HOW CHOOSING THE RIGHT MENTORS HELPED ME EARN A PLACE IN FORBES MAGAZINE By Hanna Horenstein There are numerous articles out there about women in the financial services industry and how it is, and has been, a male‐dominated profession. Many women have switched careers into financial services and discuss how difficult that has been to “break in” to an all‐boys club. And while those are important topics that speak to many women out there, my experience comes from a different place. Not because it wasn’t difficult to play in a male‐dominated industry, and not because I didn’t begin in different industries before finding my path in financial services, but because I have always been an entrepreneur, and I am woman. I started working at 11 years old. My friend, Flora, and I built our first business, the Babysitting Twins. We babysat together and made $3.50 an hour for both of us. I got to focus on babysitting and hang out with my friend at the same time. Not a bad idea. And for a couple of 11 year olds, we did pretty well. We “marketed” ourselves to everyone in the area with flyers and other marketing materials and were able to drum up some good business. Although the babysitting jobs were great, I decided at the ripe old age of 14, that I needed to get paid better. So I did what the mainstream told me, and I looked for a “job.” Once I was able to “get a job,” I started working 2 or 3 jobs at a time working for anyone who would hire me: law offices, accounting firms, retail shops, telemarketing, etc. But the whole time I was working, I realized that I hated having someone else tell me where to be and what times I had to be there. At 17 years old, I got another job at a real estate office as a receptionist. It didn’t take me long to realize that I liked the flexibility and earning power that the agents had, much more than my receptionist duties and having to be at the agents’ and management’s beck and call. It was at that time I decided to get my real estate license. I studied while I was working my receptionist duties and applied for my real estate license on my 18th birthday: the day that you are eligible to apply for a license in California. I took the test and got my real estate license 30 days later, and it was off to the races. Unfortunately, that was 1995 in the San Fernando Valley in the Los Angeles area. Tat was about 1 year after the Northridge earthquake that destroyed much of the San Fernando Valley. Great timing! I worked hard at real estate for about 2 years before deciding that marketing to realtors, rather than being a realtor, was a better way for me to make money. It was at that point that my friend and I came up with an idea to create virtual tours of homes for realtors. Tat business could have done very well, but it was unfortunately before its time: more because of our lack of business acumen at that time than a bad business idea. With that business failing, I had to reinvent myself at only 20 years old. I became a mortgage loan officer. Although I did pretty well with mortgages, and made a decent amount of money, it was during this “career” stint that I was introduced to the financial services industry. It was 1999, I was 22 years old, and was very interested in the stock market at the time. I continued helping clients with mortgages as I got my first taste of also helping them with their financial needs. By that time, I had already spent several years working with clients on their loans and trying to buy houses, but I had no concept of how money really worked. I had $30,000 in credit card debt, spent everything I made (and more it appears) and had no idea how to get myself out of my not so perfect financial position – and my other career as a “day trader” didn’t seem to help. This is where I was when I went to my first corporate overview. I remember listening as numerous people talked about all kinds of financial ideas that I did not understand. Even though I had worked extensively in mortgages and real estate for four years, and did well understanding the financial knowledge I needed to work in those industries, I was amazed during the corporate overview that I had never heard of the Rule of 72, even while working in finance every day for those four years. This concept intrigued me because I thought about the power of that small piece of information and because I was able to internalize it and immediately apply it to my personal situation, especially as it related to my lack of savings and plethora of credit card debt. The idea of the Rule of 72 alone motivated me to a meeting with the office owner. Because of my penchant for entrepreneurship, our discussion quickly veered from the Rule of 72 towards how I could run my own “agency” and have my own “office.” At that point, I was hooked to the concept. I knew very little of what was needed to provide financial services to my clients, but I could learn those skills and the knowledge I needed as I created my own agency, one piece at a time. Even then, however, I did not yet fully understand the power of this opportunity to which I had been exposed. World Financial Group’s (WFG) model allowed me to build a business as I learned those necessary financial concepts. By the time I got fully licensed (one year after that introduction to the business) I had about 15 people on my team. And all I was doing was coming to trainings, bringing my friends with me, and learning information with them. But in the midst of hanging out with my friends at meetings and learning about providing financial services, I learned what the power of our model truly is: personal growth and mentorship. It is with that personal growth and mentorship that I was able to achieve what I have achieved. The business model in which I work allows me to constantly interact with different people, help different types of clients, and forge new theories and experiences, which each add to my personal growth and the services I can provide to my clients. WFG allows you to create and build your own business, working for yourself, while, at the same time, having access to the most professional and successful mentors. I was particularly aware of the benefits of these mentors because of the number of businesses I had begun and ended. My success as an entrepreneur and a business owner was hindered because I could not get over the hump that all truly successful people have to overcome. By getting the opportunity to work with mentors who had crested that hump, learning what led to their success and how to structure a business to be successful, I was able to move past the point where your experience hits that proverbial “wall” and success can be achieved only through mentorship. This is special to this company because the structure allows everyone to be dedicated to your success, no one needs to protect themselves by competing with your ever‐growing business. But these concepts of personal growth and mentoring were not obvious to me when I started. When I began moving out into the field, I began recruiting because everyone told me I needed to and because it allowed me to meet and talk with different people. I sold products because that’s how I made money. I continued to focus on numerous other businesses simultaneously, including my mortgage business, in order to make money. I had a plan for my mortgage business, but not a vision. I didn’t have a plan or a vision for my financial services business. Simply an idea that working in the financial services industry could make you money. So I continued to work in my mortgage business and my financial services business, making sales and bringing people to meetings. Many times getting frustrated that my financial services business wasn’t making the headway that I saw other people’s businesses achieving. My success was limited by my mindset. I did not understand how to make my business successful. I did not understand that my business was not sales, it was people: growing people and increasing the scope of their vision; investing in people to help them succeed; and realizing that my business only improved when I helped my people improve. But the overall structure and mindset of success is not easily or readily discernible by most people. Success is not a talent, it is an acquired skill. It took me years of working “in the business, without acquiring that skill, to finally have the light bulb turn on. I learned to work “on my business.” Everyone says that, but what that means is harder to define. It doesn’t matter what business you are in, “working on your business” means investing your time in your people rather than yourself. And only with the mentoring that our business encourages was I able to open my mind to seeing what building a business requires. Women are no different than men. We have the same obstacles to success. We have the same impediments to understanding. And there have always been successful women, albeit substantially fewer of them. But the basic skill-set women need to succeed in business already exists. Women have been taught to be nurturers. Women have been taught to devote their time and effort to other people, and have historically spent their time “investing” in their husbands’ success by being the rock of the family at home. But the skills we learned from our mothers and society about nurturing and supporting have been traditionally limited to the context of the home. It is only recently that women have been unchained to apply those skills to the business world. I was fortunate that I was introduced to a company early in my life that understood and supported the value of women. WFG and Transamerica Financial Advisors, Inc. give everyone, male or female, the opportunity to learn these skills and be mentored by people who understand how these skills apply within the business world. As a woman, I am succeeding. And with the right environment, every woman has the ability to succeed by acquiring these skills with the help of mentors dedicated to the development of successful entrepreneurs. My past successes have required considerable time, effort and sacrifice. No success comes without them. And throughout my career, there have been fits and starts, failures and setbacks. Few successful people achieve their successes without encountering them. But by overcoming those hurdles, and dedicating myself to a company that has a system in place that supports and promotes its people, I continue to compound my successes and work towards the ultimate level of success that I work towards and that I know I will one day achieve. To become a registered representative of Transamerica Financial Advisors, Inc., Transamerica Financial Group Division, you must first become an associate with World Financial Group, Inc. The Rule of 72 is a mathematical concept that approximates the number of years it will take to double the principal at a constant rate of return. The performance of investments fluctuates over time and, as a result, the actual time it will take an investment to double in value cannot be predicted with any certainty.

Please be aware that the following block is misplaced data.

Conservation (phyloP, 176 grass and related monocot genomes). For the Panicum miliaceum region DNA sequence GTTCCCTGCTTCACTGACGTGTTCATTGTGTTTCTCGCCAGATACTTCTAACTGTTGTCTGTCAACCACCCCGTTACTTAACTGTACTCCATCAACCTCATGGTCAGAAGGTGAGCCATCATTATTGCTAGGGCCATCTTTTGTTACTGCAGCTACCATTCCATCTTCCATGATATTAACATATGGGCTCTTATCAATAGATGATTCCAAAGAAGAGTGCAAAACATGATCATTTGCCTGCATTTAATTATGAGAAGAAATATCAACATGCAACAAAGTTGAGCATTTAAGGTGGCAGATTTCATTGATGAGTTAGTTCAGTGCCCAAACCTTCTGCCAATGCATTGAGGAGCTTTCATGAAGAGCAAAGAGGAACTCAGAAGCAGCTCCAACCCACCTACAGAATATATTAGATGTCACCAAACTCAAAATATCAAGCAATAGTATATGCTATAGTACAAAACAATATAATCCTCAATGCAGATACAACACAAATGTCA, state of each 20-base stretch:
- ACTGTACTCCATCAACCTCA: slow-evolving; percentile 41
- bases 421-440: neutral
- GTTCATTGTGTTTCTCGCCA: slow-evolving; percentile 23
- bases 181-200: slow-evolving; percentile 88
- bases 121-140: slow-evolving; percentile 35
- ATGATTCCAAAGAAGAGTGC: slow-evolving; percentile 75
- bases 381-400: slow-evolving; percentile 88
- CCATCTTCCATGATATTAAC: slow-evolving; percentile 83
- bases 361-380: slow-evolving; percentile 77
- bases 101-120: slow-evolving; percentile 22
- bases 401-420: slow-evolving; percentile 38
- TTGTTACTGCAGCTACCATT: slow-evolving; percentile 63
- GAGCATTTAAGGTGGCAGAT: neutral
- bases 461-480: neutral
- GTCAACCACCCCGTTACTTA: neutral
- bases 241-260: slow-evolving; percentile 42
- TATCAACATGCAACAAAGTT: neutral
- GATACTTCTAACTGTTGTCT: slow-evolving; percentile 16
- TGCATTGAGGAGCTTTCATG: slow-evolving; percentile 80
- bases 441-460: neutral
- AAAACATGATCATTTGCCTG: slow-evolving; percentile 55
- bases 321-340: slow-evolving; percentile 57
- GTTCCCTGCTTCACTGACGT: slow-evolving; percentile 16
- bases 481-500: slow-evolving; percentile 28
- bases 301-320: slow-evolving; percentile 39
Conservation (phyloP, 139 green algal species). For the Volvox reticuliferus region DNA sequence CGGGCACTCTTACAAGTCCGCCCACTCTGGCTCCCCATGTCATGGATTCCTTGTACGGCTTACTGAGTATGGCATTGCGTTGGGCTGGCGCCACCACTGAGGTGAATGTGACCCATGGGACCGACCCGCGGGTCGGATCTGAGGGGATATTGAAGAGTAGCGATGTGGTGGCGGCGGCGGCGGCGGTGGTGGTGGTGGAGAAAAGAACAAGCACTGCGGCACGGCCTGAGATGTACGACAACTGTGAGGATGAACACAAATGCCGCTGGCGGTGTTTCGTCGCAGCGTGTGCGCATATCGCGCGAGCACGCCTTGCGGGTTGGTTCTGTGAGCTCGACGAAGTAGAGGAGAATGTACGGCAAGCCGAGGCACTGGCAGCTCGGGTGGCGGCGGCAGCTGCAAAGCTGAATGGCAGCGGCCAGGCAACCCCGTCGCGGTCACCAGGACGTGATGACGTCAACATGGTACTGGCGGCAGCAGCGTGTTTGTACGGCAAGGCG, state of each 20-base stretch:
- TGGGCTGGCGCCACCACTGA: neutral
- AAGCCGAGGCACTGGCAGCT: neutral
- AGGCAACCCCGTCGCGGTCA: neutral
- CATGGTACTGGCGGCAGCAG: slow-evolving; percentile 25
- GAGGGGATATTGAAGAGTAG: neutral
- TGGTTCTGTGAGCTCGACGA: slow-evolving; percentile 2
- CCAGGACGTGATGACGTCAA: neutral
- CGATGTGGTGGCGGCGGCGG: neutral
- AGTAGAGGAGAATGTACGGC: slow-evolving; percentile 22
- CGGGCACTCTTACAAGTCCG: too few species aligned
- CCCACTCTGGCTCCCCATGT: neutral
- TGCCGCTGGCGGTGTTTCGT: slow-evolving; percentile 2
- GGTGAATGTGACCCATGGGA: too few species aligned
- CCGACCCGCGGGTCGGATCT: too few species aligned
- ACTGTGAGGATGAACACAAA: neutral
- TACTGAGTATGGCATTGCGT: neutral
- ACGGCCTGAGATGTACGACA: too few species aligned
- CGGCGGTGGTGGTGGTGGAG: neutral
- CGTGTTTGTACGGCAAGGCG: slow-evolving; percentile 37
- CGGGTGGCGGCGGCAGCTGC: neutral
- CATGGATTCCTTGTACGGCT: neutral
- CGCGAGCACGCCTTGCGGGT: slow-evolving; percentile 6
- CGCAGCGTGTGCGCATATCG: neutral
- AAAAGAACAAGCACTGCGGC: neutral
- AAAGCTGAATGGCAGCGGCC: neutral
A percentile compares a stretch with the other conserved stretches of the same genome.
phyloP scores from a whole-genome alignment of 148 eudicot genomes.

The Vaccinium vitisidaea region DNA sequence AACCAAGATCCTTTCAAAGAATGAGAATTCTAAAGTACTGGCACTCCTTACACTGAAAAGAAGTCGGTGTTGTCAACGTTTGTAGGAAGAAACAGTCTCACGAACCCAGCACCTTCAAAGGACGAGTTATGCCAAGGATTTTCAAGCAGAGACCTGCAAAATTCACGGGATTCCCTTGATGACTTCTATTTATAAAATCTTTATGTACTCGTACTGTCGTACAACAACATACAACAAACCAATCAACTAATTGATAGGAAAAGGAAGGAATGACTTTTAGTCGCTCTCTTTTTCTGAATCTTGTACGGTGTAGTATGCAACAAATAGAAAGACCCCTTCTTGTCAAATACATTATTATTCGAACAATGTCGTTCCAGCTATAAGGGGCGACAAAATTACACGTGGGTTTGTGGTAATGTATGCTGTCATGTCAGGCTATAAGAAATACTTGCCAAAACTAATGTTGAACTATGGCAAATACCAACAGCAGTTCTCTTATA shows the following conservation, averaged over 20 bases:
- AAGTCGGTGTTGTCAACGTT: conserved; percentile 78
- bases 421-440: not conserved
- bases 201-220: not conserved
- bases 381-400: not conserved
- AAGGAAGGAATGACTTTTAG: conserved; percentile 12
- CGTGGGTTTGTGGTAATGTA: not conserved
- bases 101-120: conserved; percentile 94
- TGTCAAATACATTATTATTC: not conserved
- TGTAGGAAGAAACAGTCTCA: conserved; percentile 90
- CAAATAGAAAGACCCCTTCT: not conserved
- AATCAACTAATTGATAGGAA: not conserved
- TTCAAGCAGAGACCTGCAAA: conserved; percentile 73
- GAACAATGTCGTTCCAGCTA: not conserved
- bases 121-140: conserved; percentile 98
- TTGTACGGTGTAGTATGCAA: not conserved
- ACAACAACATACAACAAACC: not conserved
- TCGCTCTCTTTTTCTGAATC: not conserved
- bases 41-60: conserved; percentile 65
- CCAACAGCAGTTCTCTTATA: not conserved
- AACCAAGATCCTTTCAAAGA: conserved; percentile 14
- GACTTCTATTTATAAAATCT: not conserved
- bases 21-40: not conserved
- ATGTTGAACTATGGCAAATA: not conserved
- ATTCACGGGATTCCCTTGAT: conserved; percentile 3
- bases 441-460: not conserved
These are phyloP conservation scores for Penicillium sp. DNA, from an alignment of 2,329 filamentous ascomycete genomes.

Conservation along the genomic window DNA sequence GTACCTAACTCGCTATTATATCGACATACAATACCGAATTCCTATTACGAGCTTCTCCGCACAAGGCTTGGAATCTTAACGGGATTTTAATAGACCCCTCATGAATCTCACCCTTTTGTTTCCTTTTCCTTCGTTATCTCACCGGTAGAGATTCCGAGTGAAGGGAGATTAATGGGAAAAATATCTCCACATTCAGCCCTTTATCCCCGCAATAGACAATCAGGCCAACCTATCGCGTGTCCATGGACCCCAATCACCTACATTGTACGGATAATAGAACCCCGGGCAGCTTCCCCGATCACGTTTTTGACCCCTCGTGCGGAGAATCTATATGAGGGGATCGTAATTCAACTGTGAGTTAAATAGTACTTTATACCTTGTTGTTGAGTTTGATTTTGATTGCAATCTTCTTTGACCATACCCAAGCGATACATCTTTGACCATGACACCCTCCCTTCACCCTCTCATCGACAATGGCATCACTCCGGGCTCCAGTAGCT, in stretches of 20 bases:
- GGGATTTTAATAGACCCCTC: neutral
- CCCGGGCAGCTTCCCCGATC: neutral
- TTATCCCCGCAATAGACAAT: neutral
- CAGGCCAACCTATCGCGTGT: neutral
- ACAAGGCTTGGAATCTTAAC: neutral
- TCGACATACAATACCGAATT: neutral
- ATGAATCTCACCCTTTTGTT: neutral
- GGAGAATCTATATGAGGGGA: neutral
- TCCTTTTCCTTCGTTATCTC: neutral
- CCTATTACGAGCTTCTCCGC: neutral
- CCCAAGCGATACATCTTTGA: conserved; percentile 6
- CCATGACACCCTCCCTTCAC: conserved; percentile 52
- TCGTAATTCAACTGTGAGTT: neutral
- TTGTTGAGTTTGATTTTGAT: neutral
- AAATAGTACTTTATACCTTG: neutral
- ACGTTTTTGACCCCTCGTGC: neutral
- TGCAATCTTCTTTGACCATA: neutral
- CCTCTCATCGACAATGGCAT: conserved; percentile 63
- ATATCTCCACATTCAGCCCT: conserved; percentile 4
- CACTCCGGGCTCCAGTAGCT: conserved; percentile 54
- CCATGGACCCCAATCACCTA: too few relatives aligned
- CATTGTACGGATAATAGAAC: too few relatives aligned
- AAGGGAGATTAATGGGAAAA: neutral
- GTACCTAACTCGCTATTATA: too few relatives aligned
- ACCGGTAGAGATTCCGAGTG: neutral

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Star of Discovery Channel’s “Undercover Billionaire,” Grant Cardone owns and operates seven privately held companies and a private equity real estate firm, Cardone Capital, with a multifamily portfolio of assets under management valued at over $4 billion. He is the Top Crowdfunder in the world, raising over $900 million in equity via social media. Known internationally as the leading expert on sales, marketing, and scaling businesses, Cardone is a New York Times bestselling author of 11 business books, including “The 10X Rule,” which led to Cardone establishing the 10X Global Movement and the 10X Growth Conference, now the largest business and entrepreneur conference in the world. The online business and sales educational platform he created, Cardone University, serves over 411,000 individuals and Forbes 100 corporate clients throughout the world. Voted the top Marketing Influencer to watch by Forbes, Cardone uses his massive 15 million plus following to give back via his Grant Cardone Foundation, a non-profit organization dedicated to mentoring underserved, at-risk adolescents in financial literacy, especially those without father figures.